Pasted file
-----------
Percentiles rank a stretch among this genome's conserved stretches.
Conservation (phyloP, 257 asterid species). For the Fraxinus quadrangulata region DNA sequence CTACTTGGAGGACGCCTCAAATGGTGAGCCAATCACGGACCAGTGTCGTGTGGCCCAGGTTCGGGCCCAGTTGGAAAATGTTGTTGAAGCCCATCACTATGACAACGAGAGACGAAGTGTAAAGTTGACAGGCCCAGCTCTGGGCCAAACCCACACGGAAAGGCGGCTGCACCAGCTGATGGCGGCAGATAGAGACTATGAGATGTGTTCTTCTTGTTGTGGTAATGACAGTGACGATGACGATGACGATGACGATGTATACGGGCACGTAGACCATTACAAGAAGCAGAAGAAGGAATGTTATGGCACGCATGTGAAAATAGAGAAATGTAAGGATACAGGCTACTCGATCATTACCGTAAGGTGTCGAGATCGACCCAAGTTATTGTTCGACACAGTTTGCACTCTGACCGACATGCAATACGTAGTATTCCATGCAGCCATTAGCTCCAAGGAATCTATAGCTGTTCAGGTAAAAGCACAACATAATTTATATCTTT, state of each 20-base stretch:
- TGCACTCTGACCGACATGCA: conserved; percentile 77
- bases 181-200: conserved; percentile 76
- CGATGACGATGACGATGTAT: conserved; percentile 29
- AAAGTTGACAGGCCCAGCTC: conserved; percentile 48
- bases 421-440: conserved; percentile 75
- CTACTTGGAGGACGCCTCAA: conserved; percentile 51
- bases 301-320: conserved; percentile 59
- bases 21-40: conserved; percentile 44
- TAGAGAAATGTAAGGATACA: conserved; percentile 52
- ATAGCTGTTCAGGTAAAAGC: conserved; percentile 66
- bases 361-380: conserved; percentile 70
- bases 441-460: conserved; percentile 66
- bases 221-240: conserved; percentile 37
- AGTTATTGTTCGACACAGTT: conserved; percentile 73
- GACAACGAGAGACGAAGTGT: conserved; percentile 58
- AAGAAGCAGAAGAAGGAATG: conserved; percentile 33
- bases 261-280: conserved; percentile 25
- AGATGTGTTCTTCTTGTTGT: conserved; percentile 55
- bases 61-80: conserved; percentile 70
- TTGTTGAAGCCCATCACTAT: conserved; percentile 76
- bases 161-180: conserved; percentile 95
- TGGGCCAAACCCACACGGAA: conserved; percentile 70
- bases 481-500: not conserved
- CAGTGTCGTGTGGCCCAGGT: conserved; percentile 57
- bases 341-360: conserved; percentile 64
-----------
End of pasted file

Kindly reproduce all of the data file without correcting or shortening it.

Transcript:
Percentiles rank a stretch among this genome's conserved stretches.
Conservation (phyloP, 257 asterid species). For the Fraxinus quadrangulata region DNA sequence CTACTTGGAGGACGCCTCAAATGGTGAGCCAATCACGGACCAGTGTCGTGTGGCCCAGGTTCGGGCCCAGTTGGAAAATGTTGTTGAAGCCCATCACTATGACAACGAGAGACGAAGTGTAAAGTTGACAGGCCCAGCTCTGGGCCAAACCCACACGGAAAGGCGGCTGCACCAGCTGATGGCGGCAGATAGAGACTATGAGATGTGTTCTTCTTGTTGTGGTAATGACAGTGACGATGACGATGACGATGACGATGTATACGGGCACGTAGACCATTACAAGAAGCAGAAGAAGGAATGTTATGGCACGCATGTGAAAATAGAGAAATGTAAGGATACAGGCTACTCGATCATTACCGTAAGGTGTCGAGATCGACCCAAGTTATTGTTCGACACAGTTTGCACTCTGACCGACATGCAATACGTAGTATTCCATGCAGCCATTAGCTCCAAGGAATCTATAGCTGTTCAGGTAAAAGCACAACATAATTTATATCTTT, state of each 20-base stretch:
- TGCACTCTGACCGACATGCA: conserved; percentile 77
- bases 181-200: conserved; percentile 76
- CGATGACGATGACGATGTAT: conserved; percentile 29
- AAAGTTGACAGGCCCAGCTC: conserved; percentile 48
- bases 421-440: conserved; percentile 75
- CTACTTGGAGGACGCCTCAA: conserved; percentile 51
- bases 301-320: conserved; percentile 59
- bases 21-40: conserved; percentile 44
- TAGAGAAATGTAAGGATACA: conserved; percentile 52
- ATAGCTGTTCAGGTAAAAGC: conserved; percentile 66
- bases 361-380: conserved; percentile 70
- bases 441-460: conserved; percentile 66
- bases 221-240: conserved; percentile 37
- AGTTATTGTTCGACACAGTT: conserved; percentile 73
- GACAACGAGAGACGAAGTGT: conserved; percentile 58
- AAGAAGCAGAAGAAGGAATG: conserved; percentile 33
- bases 261-280: conserved; percentile 25
- AGATGTGTTCTTCTTGTTGT: conserved; percentile 55
- bases 61-80: conserved; percentile 70
- TTGTTGAAGCCCATCACTAT: conserved; percentile 76
- bases 161-180: conserved; percentile 95
- TGGGCCAAACCCACACGGAA: conserved; percentile 70
- bases 481-500: not conserved
- CAGTGTCGTGTGGCCCAGGT: conserved; percentile 57
- bases 341-360: conserved; percentile 64